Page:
The Future of 21st Century Kitchens

Kitchen design is continually changing.  The changes in how we use our kitchens are driven by the way we live and move.  In turn this changes the way we interact with our interior kitchen environment.  

As interior designers, we are constantly thinking about how to improve the functionality of a home, especially in a central space such as the kitchen.  

We are intentional about keeping tabs on the way lifestyles are influenced by changes including food culture, technology, and sustainability.  With the rapid pace of change at the turn of the century, kitchens of the future aren't as far off as they sound.  

Which of these future kitchen features would you implement into the kitchen of your future?

The Future Kitchen is a More Central Hub for Home.

It's hard to grasp that only a couple hundred years ago heating sources in the kitchen were limited to open fires and water was retrieved from springs and wells.  Cooking indoors was a smoky, noisy, and smelly endeavor, leading them to be pushed away from the central space of the home to a more concealed area.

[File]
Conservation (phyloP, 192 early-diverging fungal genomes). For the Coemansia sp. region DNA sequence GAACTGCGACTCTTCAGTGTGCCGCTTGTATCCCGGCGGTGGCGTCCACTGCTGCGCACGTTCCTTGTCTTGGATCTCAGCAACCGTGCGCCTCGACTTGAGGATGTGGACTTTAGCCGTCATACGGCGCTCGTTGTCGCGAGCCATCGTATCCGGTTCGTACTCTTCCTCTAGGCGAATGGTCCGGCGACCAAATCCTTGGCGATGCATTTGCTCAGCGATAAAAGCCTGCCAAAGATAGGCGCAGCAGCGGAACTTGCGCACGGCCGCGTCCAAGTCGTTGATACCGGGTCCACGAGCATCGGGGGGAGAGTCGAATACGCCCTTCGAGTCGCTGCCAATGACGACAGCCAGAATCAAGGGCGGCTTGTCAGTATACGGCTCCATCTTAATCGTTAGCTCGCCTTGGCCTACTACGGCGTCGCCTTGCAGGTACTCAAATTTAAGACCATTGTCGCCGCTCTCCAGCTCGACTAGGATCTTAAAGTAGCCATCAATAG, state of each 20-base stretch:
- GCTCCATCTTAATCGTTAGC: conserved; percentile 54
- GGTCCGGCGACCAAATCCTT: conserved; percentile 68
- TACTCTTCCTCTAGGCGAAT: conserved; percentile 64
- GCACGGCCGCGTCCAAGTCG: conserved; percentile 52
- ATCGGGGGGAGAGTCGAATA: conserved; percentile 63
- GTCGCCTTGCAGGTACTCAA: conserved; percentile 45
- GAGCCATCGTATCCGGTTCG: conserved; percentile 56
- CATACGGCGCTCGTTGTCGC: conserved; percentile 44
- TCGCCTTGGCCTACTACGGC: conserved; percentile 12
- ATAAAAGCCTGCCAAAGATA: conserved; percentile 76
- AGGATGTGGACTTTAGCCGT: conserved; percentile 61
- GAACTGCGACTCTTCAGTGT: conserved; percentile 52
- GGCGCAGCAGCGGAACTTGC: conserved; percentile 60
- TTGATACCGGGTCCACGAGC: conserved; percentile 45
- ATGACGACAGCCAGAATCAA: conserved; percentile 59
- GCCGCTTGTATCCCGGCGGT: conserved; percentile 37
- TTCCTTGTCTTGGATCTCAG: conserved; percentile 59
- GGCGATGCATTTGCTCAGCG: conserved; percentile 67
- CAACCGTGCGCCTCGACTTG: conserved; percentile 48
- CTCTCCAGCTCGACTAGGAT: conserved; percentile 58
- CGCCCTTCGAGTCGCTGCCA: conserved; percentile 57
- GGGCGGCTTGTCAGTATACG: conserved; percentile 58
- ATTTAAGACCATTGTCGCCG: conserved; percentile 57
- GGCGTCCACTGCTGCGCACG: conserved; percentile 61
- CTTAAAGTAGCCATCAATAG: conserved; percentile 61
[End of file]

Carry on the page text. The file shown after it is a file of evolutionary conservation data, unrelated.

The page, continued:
Advancements including ventilation, insulation, refrigeration and heating dramatically changed the architecture of kitchens, bringing them back to more central areas of the home.

At the turn of the century, it's no surprise that kitchens continue to be the focus of architectural evolution and are becoming even more central to the home than they already are. 

"Today, it has been able to recover its role as central hub for meeting and inter-generational relationships in the home, due to aspects such as smaller home surface areas, women in the workforce, the need for work/life balance, new eating models and new technology and materials to equip the kitchen. This recovered relevance will require kitchen design to be taken much more into account — both aesthetically and functionally — in home construction and refurbishment projects."

Global Kitchen - The home kitchen in the Globalization Era, Cosentino 2017 Global Kitchen Report